However, Rule 25 provides that where parties die and their claim has not been extinguished, the court may order a substitution of the proper parties. Fed.R.Civ.P. 25(a)(1). See Magnuson v. Baker, 911 F.2d 330, 332 n. 4 (9th Cir.1990) (noting that the court granted a substitution in place of a deceased plaintiff because live claims remained between the parties, i.e. because the case was "not moot"). On the basis of remaining live controversies between the parties, this court granted Rebecca Giauque's motion to substitute in as the plaintiff in this action. The substitution of a live plaintiff in Christopher Giauque's place thus resolved the issue raised by defendants that the action must necessarily terminate due to the original plaintiff's death.
Based on the foregoing, plaintiff's case does not satisfy a McDowell basis for granting a Rule 59(e) motion. See McDowell v. Calderon, 197 F.3d 1253, 1254 n. 1 (9th Cir.1999). The intervening event of Mr. Giauque's disappearance did not constitute an error of fact on which the judgment is based, nor a "newly discovered or previously unavailable evidence." Instead, the court's final judgment turned on the California state court's exclusive jurisdiction over the contested marijuana and this court's lack of jurisdiction to issue a seizure warrant for that contraband. With this court's subsequent ruling that Ms. Giauque could substitute for her husband as plaintiff, there is no basis for granting a Rule 59(e) motion. As the government's motion under 59(e) was timely filed, there no reason for this court to amend the judgment under Rule 60(a). The government's motion under Federal Rules of Civil Procedure 59(e) and 60(a) is thus denied.
II. Stay Pending Appeal
The United States has moved in the alternative to stay the enforcement of judgment in this case pursuant to Federal Rule of Civil Procedure 62(b) (stay on motion for new trial or for judgment), 62(c) (injunction pending appeal), and 62(d) (stay upon appeal). The government's motion for stay under Rule 62(b) sought a stay of enforcement for the time prior to disposition of the Rule 59(e) motion presently resolved by this Court. Thus the motion under Rule 62(b) is now moot. The application of Rules 62(c) and (d) is also problematic in this case, as both provisions expressly apply to cases in which "an appeal is taken." The government has provided no evidence of the filing of an appeal, plaintiff asserts that no appeal has been filed or taken in this case, and this court's docket reflects no such filing. The case therefore does not yet fall within the ambit of Rule 62's plain language, and the government's motion is premature at this time.
III. Attorney fees
Analysis of plaintiff's motion for attorney fees under the Equal Access to Justice Act turns on whether plaintiff was the "prevailing party" for purposes of the statute and whether the government's position was "substantially justified." 28 U.S.C. § 2412(d)(1)(A).*fn1 On the first issue, the government argues that Christopher Giauque's death precludes the existence of a "prevailing party" in this case, severing any claim to fees by his counsel. The government argues that it is parties, not their attorneys, to whom fees are due. See Shalala v. Schaefer, 509 U.S. 292, 304 (1993) (noting that the jurisprudence of "prevailing parties" in the 42 U.S.C. § 1988 context is often applied in the EAJA context); Evans v. Jeff D., 475 U.S. 717, 730 n. 19 (1986) (noting that the "prevailing party" language in 42 U.S.C. § 1988 signifies that an award of attorney fees is the right of the party to the litigation, not of the attorney).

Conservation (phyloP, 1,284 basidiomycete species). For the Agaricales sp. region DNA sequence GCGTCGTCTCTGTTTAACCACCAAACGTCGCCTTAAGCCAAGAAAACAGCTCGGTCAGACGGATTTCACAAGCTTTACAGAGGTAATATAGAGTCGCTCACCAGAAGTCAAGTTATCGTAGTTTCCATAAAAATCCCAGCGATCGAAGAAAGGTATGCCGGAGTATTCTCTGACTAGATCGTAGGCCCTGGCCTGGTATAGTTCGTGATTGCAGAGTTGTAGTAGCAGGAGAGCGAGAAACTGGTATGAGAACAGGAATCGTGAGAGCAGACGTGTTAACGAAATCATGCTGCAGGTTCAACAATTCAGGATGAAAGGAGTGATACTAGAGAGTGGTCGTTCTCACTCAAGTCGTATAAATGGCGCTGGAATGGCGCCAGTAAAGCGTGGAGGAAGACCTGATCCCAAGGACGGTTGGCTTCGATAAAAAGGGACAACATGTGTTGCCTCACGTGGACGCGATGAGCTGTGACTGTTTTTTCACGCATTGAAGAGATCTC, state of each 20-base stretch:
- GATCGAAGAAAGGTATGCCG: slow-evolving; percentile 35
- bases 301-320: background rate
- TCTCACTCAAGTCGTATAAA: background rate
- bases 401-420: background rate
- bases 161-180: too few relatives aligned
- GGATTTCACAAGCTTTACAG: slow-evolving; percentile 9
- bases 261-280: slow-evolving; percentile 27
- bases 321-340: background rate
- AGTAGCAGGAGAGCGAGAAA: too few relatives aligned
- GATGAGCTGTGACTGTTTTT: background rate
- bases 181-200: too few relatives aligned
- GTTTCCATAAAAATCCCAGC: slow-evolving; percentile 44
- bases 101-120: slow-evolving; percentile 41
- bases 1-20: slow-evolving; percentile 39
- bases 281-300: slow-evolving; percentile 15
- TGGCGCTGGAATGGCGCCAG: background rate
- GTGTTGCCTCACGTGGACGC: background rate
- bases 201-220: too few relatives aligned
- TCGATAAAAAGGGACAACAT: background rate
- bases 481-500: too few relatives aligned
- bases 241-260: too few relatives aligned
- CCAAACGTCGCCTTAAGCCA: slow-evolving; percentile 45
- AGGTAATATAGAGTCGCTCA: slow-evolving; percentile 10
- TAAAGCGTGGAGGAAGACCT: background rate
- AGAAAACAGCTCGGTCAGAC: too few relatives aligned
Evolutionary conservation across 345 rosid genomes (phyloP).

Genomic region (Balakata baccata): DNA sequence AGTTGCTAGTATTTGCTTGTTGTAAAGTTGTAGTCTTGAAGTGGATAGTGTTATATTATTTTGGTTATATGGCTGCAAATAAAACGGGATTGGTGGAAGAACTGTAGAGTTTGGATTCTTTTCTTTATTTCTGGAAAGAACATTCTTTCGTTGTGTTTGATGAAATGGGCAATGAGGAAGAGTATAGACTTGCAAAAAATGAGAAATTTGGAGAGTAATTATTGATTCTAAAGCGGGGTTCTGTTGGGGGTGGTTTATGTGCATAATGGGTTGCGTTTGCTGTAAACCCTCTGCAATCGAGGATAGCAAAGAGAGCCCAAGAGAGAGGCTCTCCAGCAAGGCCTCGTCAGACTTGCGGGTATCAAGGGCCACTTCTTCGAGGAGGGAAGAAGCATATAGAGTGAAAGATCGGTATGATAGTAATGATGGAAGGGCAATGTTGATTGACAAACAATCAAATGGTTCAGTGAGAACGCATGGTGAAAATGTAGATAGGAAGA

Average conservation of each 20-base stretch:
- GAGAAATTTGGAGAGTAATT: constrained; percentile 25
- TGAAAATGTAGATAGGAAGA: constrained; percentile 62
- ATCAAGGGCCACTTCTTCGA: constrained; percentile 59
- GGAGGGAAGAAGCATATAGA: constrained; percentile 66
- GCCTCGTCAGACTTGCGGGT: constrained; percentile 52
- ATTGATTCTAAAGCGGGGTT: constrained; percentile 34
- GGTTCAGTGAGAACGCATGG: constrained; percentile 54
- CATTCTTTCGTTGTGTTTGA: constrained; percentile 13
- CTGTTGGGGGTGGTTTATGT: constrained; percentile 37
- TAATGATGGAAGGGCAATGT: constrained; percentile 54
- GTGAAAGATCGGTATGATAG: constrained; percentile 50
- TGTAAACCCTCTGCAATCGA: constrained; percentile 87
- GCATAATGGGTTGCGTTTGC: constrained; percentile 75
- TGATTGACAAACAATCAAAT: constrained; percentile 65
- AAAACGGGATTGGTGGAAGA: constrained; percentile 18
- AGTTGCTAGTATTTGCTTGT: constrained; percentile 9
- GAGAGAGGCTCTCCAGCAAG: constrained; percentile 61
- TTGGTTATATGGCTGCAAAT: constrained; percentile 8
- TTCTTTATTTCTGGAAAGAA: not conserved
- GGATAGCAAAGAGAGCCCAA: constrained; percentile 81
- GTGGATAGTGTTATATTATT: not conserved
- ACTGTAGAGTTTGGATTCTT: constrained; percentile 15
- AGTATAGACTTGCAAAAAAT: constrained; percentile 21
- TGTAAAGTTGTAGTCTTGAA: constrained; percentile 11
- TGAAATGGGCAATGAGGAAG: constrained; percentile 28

The only case known to this court to address the specific issue of awarding EAJA legal fees to a deceased party found such an award permissible. See Hoffman v. Heckler, 656 F.Supp 1136, 1137 (E .D. Pa.1987) (rejecting the argument that since the original plaintiff in the case was deceased, plaintiff's counsel had no right to bring an action for attorney fees under the EAJA). Id. In that case, as in the present action, the attorney fees were awarded to the original plaintiff's wife, a substituted party. Id.
In accord with Heckler, this court finds that the substitution of Rebecca Giauque in place of her husband created a "prevailing party" for the purposes of the EAJA. "The substituted party steps into the same position as [ ] original party." Hilao v.. Estate of Marcos, 103 F.3d 762, 766 (9th Cir.1996). Mr. Giauque was the prevailing party on the dispositive motion in this litigation, namely his challenge to the federal district court's jurisdiction to issue a seizure warrant for the marijuana in possession of state officials. His wife, in "the same position as the original party," is thus also the prevailing party.